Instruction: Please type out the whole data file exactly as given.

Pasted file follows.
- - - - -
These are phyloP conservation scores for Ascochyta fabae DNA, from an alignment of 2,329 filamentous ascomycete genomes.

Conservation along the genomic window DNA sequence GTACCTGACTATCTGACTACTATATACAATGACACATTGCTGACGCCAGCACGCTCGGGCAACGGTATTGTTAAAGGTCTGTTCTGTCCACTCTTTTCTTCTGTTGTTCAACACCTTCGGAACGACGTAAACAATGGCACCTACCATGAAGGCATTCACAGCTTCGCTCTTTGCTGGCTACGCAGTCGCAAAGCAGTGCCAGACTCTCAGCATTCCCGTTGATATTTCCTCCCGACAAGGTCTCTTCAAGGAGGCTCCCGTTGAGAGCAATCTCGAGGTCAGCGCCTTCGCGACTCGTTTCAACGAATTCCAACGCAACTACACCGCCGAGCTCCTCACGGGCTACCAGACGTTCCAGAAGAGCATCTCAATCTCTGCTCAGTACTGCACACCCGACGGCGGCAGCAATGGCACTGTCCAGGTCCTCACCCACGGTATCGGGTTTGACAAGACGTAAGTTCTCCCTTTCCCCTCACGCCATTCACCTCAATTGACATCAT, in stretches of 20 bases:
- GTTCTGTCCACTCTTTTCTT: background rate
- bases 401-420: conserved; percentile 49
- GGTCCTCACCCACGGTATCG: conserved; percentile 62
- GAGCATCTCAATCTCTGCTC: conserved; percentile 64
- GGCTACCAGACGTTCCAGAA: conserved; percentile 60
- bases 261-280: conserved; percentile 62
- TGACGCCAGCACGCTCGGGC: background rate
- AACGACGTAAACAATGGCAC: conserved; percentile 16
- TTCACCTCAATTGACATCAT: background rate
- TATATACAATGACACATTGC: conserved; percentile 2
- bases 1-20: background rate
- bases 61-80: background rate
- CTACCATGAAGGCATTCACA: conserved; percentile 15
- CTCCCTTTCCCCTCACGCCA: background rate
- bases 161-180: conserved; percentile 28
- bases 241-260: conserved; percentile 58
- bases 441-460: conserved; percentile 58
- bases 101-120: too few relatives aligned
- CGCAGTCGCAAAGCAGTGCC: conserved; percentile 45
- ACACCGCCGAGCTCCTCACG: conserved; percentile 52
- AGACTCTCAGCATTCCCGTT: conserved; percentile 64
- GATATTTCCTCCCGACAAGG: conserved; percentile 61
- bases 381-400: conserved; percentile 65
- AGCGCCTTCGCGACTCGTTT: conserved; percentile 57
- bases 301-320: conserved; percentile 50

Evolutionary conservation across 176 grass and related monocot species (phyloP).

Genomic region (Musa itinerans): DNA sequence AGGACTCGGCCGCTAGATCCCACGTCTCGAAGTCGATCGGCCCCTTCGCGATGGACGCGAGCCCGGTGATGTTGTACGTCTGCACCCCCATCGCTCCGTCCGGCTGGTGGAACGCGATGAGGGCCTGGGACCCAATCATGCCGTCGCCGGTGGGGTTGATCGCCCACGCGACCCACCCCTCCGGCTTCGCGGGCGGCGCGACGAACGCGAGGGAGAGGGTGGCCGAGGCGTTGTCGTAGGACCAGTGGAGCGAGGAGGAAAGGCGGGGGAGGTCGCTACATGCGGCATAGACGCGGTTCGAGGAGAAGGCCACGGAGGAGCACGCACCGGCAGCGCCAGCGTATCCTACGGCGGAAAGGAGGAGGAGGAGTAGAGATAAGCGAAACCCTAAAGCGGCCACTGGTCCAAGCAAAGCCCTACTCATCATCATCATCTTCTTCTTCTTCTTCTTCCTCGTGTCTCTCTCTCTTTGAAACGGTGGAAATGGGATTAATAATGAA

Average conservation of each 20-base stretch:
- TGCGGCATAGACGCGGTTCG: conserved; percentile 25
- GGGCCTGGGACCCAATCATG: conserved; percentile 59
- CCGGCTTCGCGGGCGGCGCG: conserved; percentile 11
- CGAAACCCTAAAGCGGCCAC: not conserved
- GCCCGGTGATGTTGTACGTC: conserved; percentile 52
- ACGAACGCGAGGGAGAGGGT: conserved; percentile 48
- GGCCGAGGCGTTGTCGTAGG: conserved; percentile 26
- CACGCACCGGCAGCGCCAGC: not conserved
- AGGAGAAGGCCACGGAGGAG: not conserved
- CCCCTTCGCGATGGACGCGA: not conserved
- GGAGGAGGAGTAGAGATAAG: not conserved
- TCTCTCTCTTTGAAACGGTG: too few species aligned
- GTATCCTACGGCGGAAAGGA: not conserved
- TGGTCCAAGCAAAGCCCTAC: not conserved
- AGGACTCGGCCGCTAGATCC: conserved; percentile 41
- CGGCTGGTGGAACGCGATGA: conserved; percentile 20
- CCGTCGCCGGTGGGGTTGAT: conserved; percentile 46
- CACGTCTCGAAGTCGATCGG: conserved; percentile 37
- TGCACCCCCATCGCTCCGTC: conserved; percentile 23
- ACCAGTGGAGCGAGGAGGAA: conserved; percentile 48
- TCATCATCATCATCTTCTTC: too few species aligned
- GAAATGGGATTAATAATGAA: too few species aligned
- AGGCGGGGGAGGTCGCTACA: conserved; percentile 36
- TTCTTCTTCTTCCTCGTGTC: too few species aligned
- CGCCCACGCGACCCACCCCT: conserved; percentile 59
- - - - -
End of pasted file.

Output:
These are phyloP conservation scores for Ascochyta fabae DNA, from an alignment of 2,329 filamentous ascomycete genomes.

Conservation along the genomic window DNA sequence GTACCTGACTATCTGACTACTATATACAATGACACATTGCTGACGCCAGCACGCTCGGGCAACGGTATTGTTAAAGGTCTGTTCTGTCCACTCTTTTCTTCTGTTGTTCAACACCTTCGGAACGACGTAAACAATGGCACCTACCATGAAGGCATTCACAGCTTCGCTCTTTGCTGGCTACGCAGTCGCAAAGCAGTGCCAGACTCTCAGCATTCCCGTTGATATTTCCTCCCGACAAGGTCTCTTCAAGGAGGCTCCCGTTGAGAGCAATCTCGAGGTCAGCGCCTTCGCGACTCGTTTCAACGAATTCCAACGCAACTACACCGCCGAGCTCCTCACGGGCTACCAGACGTTCCAGAAGAGCATCTCAATCTCTGCTCAGTACTGCACACCCGACGGCGGCAGCAATGGCACTGTCCAGGTCCTCACCCACGGTATCGGGTTTGACAAGACGTAAGTTCTCCCTTTCCCCTCACGCCATTCACCTCAATTGACATCAT, in stretches of 20 bases:
- GTTCTGTCCACTCTTTTCTT: background rate
- bases 401-420: conserved; percentile 49
- GGTCCTCACCCACGGTATCG: conserved; percentile 62
- GAGCATCTCAATCTCTGCTC: conserved; percentile 64
- GGCTACCAGACGTTCCAGAA: conserved; percentile 60
- bases 261-280: conserved; percentile 62
- TGACGCCAGCACGCTCGGGC: background rate
- AACGACGTAAACAATGGCAC: conserved; percentile 16
- TTCACCTCAATTGACATCAT: background rate
- TATATACAATGACACATTGC: conserved; percentile 2
- bases 1-20: background rate
- bases 61-80: background rate
- CTACCATGAAGGCATTCACA: conserved; percentile 15
- CTCCCTTTCCCCTCACGCCA: background rate
- bases 161-180: conserved; percentile 28
- bases 241-260: conserved; percentile 58
- bases 441-460: conserved; percentile 58
- bases 101-120: too few relatives aligned
- CGCAGTCGCAAAGCAGTGCC: conserved; percentile 45
- ACACCGCCGAGCTCCTCACG: conserved; percentile 52
- AGACTCTCAGCATTCCCGTT: conserved; percentile 64
- GATATTTCCTCCCGACAAGG: conserved; percentile 61
- bases 381-400: conserved; percentile 65
- AGCGCCTTCGCGACTCGTTT: conserved; percentile 57
- bases 301-320: conserved; percentile 50

Evolutionary conservation across 176 grass and related monocot species (phyloP).

Genomic region (Musa itinerans): DNA sequence AGGACTCGGCCGCTAGATCCCACGTCTCGAAGTCGATCGGCCCCTTCGCGATGGACGCGAGCCCGGTGATGTTGTACGTCTGCACCCCCATCGCTCCGTCCGGCTGGTGGAACGCGATGAGGGCCTGGGACCCAATCATGCCGTCGCCGGTGGGGTTGATCGCCCACGCGACCCACCCCTCCGGCTTCGCGGGCGGCGCGACGAACGCGAGGGAGAGGGTGGCCGAGGCGTTGTCGTAGGACCAGTGGAGCGAGGAGGAAAGGCGGGGGAGGTCGCTACATGCGGCATAGACGCGGTTCGAGGAGAAGGCCACGGAGGAGCACGCACCGGCAGCGCCAGCGTATCCTACGGCGGAAAGGAGGAGGAGGAGTAGAGATAAGCGAAACCCTAAAGCGGCCACTGGTCCAAGCAAAGCCCTACTCATCATCATCATCTTCTTCTTCTTCTTCTTCCTCGTGTCTCTCTCTCTTTGAAACGGTGGAAATGGGATTAATAATGAA

Average conservation of each 20-base stretch:
- TGCGGCATAGACGCGGTTCG: conserved; percentile 25
- GGGCCTGGGACCCAATCATG: conserved; percentile 59
- CCGGCTTCGCGGGCGGCGCG: conserved; percentile 11
- CGAAACCCTAAAGCGGCCAC: not conserved
- GCCCGGTGATGTTGTACGTC: conserved; percentile 52
- ACGAACGCGAGGGAGAGGGT: conserved; percentile 48
- GGCCGAGGCGTTGTCGTAGG: conserved; percentile 26
- CACGCACCGGCAGCGCCAGC: not conserved
- AGGAGAAGGCCACGGAGGAG: not conserved
- CCCCTTCGCGATGGACGCGA: not conserved
- GGAGGAGGAGTAGAGATAAG: not conserved
- TCTCTCTCTTTGAAACGGTG: too few species aligned
- GTATCCTACGGCGGAAAGGA: not conserved
- TGGTCCAAGCAAAGCCCTAC: not conserved
- AGGACTCGGCCGCTAGATCC: conserved; percentile 41
- CGGCTGGTGGAACGCGATGA: conserved; percentile 20
- CCGTCGCCGGTGGGGTTGAT: conserved; percentile 46
- CACGTCTCGAAGTCGATCGG: conserved; percentile 37
- TGCACCCCCATCGCTCCGTC: conserved; percentile 23
- ACCAGTGGAGCGAGGAGGAA: conserved; percentile 48
- TCATCATCATCATCTTCTTC: too few species aligned
- GAAATGGGATTAATAATGAA: too few species aligned
- AGGCGGGGGAGGTCGCTACA: conserved; percentile 36
- TTCTTCTTCTTCCTCGTGTC: too few species aligned
- CGCCCACGCGACCCACCCCT: conserved; percentile 59